Why all the Clausen bashing?

MIKE GANTER, QMI Agency

, Last Updated: 11:06 AM ET

Depending on who you are listening to, talking to, or reading, Jimmy Clausen’s slide down the NFL draft board to the Carolina Panthers at No. 48 was the result of his big toe, his big mouth, his big ego, or his small hands.

Oh and there’s that matter of a small score on a Wonderlic Test to consider.

All this despite almost universal agreement that Clausen, among all the quarterbacks drafted and that includes Sam Bradford, the No. 1 overall pick now a member of the St. Louis Rams, is the most NFL-ready of the lot.

Clausen is apparently just one of those love-him-or-hate him guys. There is no in between.

Spoiled

You either think he’s going to prove all the naysayers wrong or you’re one of the naysayers and there’s no way this spoiled and conceited California brat will ever make it in the NFL.

There are those who will tell you that the Panthers got the steal of the draft in Clausen who even days before the first pick was made was being touted as a sure-fire top-10 pick.

A ready-made NFL quarterback straight out of the Charlie Weis program at Notre Dame, Clausen wowed NFL scouts at his pro day with his accuracy and his improved velocity. His arm strength was still considered average at best, but he still came out further ahead than he was before the workout.

Having played for Weis in that pro-style offence adopted by the Irish also gives him an immediate leg up on just about every big-named quarterback entering the NFL next season.

So why the drop?

Well, near as we can tell, this was a year — at least where quarterbacks were concerned — where make-up superseded ability. Where style won out over substance.

Where Tim Tebow and his recently reconfigured throwing technique trump Clausen and his NFL-ready arm.

Tebow, if you read even a little, is the next best thing to the second coming of Christ. He’s a leader, a winner, and an all-around good guy. Even the father with the shotgun behind the front door would allow his one and only daughter to date Tim Tebow.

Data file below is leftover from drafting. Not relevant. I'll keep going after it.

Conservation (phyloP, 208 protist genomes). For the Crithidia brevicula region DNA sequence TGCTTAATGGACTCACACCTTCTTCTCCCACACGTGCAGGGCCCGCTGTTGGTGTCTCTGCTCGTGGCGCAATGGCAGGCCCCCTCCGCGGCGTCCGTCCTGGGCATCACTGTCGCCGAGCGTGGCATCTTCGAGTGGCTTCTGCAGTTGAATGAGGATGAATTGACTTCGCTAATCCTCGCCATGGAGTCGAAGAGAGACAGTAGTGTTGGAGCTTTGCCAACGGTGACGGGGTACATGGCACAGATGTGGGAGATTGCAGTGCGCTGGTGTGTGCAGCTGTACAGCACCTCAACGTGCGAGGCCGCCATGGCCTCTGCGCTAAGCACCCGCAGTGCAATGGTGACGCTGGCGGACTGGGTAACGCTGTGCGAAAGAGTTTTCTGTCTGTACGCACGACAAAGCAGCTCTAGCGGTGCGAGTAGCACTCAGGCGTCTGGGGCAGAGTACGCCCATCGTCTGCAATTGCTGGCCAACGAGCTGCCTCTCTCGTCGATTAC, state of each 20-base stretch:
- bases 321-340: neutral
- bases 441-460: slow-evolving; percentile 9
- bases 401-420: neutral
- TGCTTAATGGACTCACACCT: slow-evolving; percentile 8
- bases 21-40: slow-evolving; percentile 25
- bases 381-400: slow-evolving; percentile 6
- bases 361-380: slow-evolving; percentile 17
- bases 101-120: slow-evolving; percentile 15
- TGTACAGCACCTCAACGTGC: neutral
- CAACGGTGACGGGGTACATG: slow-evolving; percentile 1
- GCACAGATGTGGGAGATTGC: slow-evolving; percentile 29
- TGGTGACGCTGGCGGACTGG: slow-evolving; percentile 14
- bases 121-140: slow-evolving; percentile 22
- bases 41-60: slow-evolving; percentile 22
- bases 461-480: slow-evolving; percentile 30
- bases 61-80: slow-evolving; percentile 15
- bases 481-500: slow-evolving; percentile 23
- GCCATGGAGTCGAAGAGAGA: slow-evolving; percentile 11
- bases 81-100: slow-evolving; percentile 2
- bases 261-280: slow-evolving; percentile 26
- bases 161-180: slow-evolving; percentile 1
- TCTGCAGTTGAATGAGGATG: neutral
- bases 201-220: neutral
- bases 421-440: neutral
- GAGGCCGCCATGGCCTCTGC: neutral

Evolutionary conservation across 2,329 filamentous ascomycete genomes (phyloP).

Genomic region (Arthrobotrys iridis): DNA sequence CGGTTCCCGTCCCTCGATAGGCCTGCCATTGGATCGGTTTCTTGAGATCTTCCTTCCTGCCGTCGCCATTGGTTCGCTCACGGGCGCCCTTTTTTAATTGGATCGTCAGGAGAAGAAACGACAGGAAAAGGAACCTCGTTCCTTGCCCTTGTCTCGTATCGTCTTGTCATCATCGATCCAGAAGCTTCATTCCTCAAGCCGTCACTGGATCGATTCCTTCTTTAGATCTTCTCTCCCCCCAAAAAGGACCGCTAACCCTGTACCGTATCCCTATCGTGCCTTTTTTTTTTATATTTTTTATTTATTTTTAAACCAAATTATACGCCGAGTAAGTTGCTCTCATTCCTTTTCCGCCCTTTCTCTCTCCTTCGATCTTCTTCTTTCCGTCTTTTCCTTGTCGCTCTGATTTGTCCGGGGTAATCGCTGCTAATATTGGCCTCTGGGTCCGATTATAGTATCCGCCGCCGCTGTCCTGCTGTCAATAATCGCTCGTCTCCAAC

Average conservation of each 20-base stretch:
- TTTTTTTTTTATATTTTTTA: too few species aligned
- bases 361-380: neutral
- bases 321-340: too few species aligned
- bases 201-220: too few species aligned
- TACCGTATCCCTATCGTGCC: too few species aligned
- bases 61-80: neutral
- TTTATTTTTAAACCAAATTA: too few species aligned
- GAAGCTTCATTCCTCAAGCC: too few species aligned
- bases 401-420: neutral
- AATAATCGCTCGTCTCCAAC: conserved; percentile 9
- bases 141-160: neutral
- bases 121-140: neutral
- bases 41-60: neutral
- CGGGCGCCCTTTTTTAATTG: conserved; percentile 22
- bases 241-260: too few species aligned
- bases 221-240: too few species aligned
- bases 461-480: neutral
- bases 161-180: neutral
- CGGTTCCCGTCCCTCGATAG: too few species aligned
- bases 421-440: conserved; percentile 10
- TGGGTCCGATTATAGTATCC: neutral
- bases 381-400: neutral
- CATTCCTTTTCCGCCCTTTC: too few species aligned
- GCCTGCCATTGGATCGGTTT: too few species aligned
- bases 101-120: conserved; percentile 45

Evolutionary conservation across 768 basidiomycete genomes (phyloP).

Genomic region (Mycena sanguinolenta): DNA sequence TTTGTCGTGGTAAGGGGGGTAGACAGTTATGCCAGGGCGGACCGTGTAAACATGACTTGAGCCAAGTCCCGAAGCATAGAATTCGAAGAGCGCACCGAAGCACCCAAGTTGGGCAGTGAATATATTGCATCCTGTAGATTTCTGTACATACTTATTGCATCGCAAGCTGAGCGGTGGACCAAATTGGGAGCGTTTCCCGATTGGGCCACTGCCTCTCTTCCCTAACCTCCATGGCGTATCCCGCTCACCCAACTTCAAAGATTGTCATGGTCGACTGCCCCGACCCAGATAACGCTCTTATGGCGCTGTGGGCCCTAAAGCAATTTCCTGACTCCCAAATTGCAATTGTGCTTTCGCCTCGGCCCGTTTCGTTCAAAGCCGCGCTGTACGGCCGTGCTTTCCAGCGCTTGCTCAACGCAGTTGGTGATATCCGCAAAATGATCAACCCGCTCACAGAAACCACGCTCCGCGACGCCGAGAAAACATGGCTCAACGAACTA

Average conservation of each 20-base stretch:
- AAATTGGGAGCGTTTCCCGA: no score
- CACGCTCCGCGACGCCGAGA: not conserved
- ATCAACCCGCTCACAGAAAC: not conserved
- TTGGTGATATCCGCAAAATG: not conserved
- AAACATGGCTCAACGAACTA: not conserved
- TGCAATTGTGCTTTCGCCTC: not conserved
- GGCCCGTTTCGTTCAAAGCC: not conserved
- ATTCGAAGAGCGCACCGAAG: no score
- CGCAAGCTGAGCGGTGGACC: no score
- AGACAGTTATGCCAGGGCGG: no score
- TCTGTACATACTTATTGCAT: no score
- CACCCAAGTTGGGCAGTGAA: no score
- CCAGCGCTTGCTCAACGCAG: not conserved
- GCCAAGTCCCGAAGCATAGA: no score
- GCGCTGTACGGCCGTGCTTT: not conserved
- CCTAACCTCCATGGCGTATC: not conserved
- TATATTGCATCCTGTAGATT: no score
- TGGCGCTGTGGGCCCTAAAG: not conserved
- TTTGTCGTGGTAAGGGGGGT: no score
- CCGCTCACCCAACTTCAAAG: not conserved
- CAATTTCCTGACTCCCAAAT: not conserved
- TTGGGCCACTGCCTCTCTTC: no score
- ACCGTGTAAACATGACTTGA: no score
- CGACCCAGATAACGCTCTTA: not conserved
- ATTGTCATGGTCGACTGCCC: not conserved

Clausen meanwhile is the guy who threw his wide receiver “under the bus” when Jon Gruden, on the ESPN Sportscenter special Gruden’s QB camp, wanted to know what happened on an interception in a game against North Carolina.

As the pair watch the video of the pick, Clausen suggested he signalled one thing to his receiver but his receiver did another making for an easy pick. Clausen is clearly heard blaming it on miscommunication but all anyone seems to have taken from the exchange was Clausen trying to point the finger elsewhere.

Entourage

Gruden deserves some of the blame for that, but the case can be made that Clausen’s past contributed to the interpretation of the exchange.

Clausen, of course, is the guy who had a 16-person entourage ferried to the Irish’s annual Blue and Gold spring scrimmage in a stretch hummer on the day he officially declared to Notre Dame, earning no small measure of rebuke from the public — not to mention the national media.

His boast of the four national titles that would follow his arrival that same day only added to the growing distaste he brought out in people.

But regarding his on-the-field attributes, his critics can only nit-pick at best. His nine-inch hand span tied for the smallest at the NFL combine. That, his critics suggest, makes him a poor choice for weather-affected teams such as Buffalo and Cleveland, nevermind the fact that he played his entire collegiate career in South Bend, Indiana.

The toe issue came up again in earnest after he failed to go in the first round with sources claiming it was the surgery on the toe and not his questionable leadership or own self-importance that was dragging him down.

Apparently the stiffness of the toe raised eyebrows during his physical exam at the NFL scouting combine.

The surgery was to repair two torn ligaments and was judged a success. The fact that Clausen performed solidly in his Pro Day workout was irrelevant for those spouting this excuse.

Even a wonderlic score of 23 out of a possible 50 got some run as Clausen dropped. Of course, no one espousing to this theory bothered to bring up the fact that Dan Marino had 13 on the same score when he came out or that Tebow was even lower at 22.

All of the Clausen bashing both before and after the draft seems more concerned with his intangibles, which are important, but are they more important that what he can do with a football in his hand?

Tebow over Clausen?

Time will definitely tell.


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